Methylation balancing is crucial for mental and physical health. Achieving balance requires identifying genetic and environmental factors that impact methylation, making lifestyle changes, and eliminating metabolic stressors that affect methylation balance.
Methylation balancing is unique to each person, but can be done through diet and lifestyle changes.
Symptoms of overmethylation include feeling overwhelmed, panicked, overstimulated, among other things. Diet and supplements can help alleviate the symptoms.
Symptoms of undermethylation feel like the desire to control, anger, being oppositional, and competitive, among other things. Diet, supplements, and lifestyle changes can help to improve mood.
Folate (Vitamin B9) is necessary for the body. Folic acid, the synthetic form of Vitamin B9, is not necessary and harms the body's methylation process.
The MTR gene mutation is less common but makes it difficult to balance methylation.
In the past decade, technology and our knowledge of the human genome has expanded drastically, enabling us to dig deep into the "why" of our bodies.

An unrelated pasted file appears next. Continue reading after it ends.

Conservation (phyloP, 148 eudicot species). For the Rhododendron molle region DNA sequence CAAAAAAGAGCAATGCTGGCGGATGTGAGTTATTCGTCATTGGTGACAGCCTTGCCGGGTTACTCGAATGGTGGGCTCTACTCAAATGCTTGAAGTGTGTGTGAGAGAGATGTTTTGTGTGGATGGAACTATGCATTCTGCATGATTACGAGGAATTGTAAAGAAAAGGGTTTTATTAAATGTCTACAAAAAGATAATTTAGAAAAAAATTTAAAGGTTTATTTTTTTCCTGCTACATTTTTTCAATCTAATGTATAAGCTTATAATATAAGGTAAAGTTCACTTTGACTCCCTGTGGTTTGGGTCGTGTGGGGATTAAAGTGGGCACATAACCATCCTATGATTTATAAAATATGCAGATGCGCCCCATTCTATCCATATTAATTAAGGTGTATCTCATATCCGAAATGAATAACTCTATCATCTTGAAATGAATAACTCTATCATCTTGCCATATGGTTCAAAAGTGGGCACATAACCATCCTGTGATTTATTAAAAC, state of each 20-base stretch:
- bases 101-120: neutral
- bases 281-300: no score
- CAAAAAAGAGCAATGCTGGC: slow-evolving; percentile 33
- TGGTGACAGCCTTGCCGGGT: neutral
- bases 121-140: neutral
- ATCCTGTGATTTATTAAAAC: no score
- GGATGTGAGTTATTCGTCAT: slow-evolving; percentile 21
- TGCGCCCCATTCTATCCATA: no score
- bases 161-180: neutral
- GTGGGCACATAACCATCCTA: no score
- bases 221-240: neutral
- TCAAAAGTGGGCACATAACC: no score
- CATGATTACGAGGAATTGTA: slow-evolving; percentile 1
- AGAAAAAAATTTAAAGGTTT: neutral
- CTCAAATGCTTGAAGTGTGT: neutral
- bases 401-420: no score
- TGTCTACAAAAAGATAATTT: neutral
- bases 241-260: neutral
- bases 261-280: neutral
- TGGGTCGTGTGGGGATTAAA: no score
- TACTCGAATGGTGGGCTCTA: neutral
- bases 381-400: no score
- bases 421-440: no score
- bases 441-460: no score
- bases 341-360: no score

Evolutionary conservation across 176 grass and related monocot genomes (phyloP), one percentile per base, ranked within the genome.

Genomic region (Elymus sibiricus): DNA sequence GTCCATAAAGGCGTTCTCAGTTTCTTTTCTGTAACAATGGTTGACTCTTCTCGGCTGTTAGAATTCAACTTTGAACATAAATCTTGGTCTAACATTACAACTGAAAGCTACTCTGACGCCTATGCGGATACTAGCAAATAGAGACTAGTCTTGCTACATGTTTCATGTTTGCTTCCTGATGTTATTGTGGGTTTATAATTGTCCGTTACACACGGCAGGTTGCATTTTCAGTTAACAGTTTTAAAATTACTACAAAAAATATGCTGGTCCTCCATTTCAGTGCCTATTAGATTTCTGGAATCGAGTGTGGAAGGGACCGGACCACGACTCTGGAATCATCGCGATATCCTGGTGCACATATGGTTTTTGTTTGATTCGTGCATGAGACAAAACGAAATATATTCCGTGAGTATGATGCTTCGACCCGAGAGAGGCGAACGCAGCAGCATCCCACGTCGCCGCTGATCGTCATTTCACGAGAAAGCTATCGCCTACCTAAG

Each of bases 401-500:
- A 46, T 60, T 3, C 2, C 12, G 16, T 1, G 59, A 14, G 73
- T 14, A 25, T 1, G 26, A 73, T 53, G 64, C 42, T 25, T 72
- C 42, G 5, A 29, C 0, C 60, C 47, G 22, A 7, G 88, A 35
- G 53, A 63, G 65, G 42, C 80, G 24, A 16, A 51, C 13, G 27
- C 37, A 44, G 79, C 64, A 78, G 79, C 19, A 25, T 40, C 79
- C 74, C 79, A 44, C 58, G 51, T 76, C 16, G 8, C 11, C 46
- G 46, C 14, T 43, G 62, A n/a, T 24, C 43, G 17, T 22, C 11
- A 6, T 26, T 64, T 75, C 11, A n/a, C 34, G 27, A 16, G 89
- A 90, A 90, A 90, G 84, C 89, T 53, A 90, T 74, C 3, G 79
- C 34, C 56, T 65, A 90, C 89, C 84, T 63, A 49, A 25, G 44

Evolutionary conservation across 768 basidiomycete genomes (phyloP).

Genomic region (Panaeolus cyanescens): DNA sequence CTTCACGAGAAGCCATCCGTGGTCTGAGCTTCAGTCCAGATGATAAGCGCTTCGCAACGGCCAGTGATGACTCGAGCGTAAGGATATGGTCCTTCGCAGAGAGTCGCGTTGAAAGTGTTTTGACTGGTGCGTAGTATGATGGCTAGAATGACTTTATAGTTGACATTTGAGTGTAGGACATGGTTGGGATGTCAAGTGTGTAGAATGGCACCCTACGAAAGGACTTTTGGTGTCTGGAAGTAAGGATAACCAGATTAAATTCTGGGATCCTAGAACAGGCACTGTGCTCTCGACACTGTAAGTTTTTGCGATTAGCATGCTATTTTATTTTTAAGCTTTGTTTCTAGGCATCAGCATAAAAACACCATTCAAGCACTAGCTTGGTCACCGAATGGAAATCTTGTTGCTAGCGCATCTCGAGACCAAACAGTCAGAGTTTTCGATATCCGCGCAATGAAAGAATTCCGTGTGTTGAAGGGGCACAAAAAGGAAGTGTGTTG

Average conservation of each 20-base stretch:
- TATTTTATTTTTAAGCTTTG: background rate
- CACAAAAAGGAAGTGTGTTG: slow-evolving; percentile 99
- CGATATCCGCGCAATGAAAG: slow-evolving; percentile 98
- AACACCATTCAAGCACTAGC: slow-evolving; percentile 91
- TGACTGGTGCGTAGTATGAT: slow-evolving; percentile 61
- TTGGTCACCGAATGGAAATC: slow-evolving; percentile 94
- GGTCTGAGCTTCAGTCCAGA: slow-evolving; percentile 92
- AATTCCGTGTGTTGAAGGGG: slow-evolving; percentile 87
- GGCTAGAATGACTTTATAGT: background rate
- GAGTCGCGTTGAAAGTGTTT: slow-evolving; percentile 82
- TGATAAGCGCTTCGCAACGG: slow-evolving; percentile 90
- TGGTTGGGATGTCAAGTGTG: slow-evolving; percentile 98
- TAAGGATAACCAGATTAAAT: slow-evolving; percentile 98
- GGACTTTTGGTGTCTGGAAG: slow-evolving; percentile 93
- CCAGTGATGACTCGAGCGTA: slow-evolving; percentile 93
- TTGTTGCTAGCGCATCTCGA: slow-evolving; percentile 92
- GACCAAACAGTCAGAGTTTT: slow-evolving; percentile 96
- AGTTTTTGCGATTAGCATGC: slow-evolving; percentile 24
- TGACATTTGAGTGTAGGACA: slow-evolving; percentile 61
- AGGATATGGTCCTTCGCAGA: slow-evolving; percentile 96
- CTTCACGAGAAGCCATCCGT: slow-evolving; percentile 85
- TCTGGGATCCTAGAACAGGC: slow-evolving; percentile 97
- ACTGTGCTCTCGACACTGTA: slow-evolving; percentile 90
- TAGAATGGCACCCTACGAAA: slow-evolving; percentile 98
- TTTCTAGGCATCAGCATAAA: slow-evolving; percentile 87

TMG is a methyl donor that can provide three methyl groups to support the methylation cycle. SAMe, on the other hand, is a major methyl donor in the body and is involved in the direct methylation of DNA, RNA, proteins, and other molecules.
Our genes control how our brain chemicals, called neurotransmitters, work, which affects our mood and emotions. The COMT gene helps break down certain neurotransmitters, and changes to this gene can cause differences in behavior and personality traits like impulsivity. Glutamate is another important neurotransmitter that affects learning and memory, but imbalances can lead to neurological and psychiatric disorders.
Our body's chemical balance can be affected by things like food, supplements, and genetic mutations, which can change how enzymes and brain chemicals work, but eating a healthy diet and taking personalized supplements may help balance things out.
The Methyl Scale™ gives people an exact number for their genetic methylation (methyl supply) level.
Some nutrients are foundational to methylation, while others support the methylation pathway.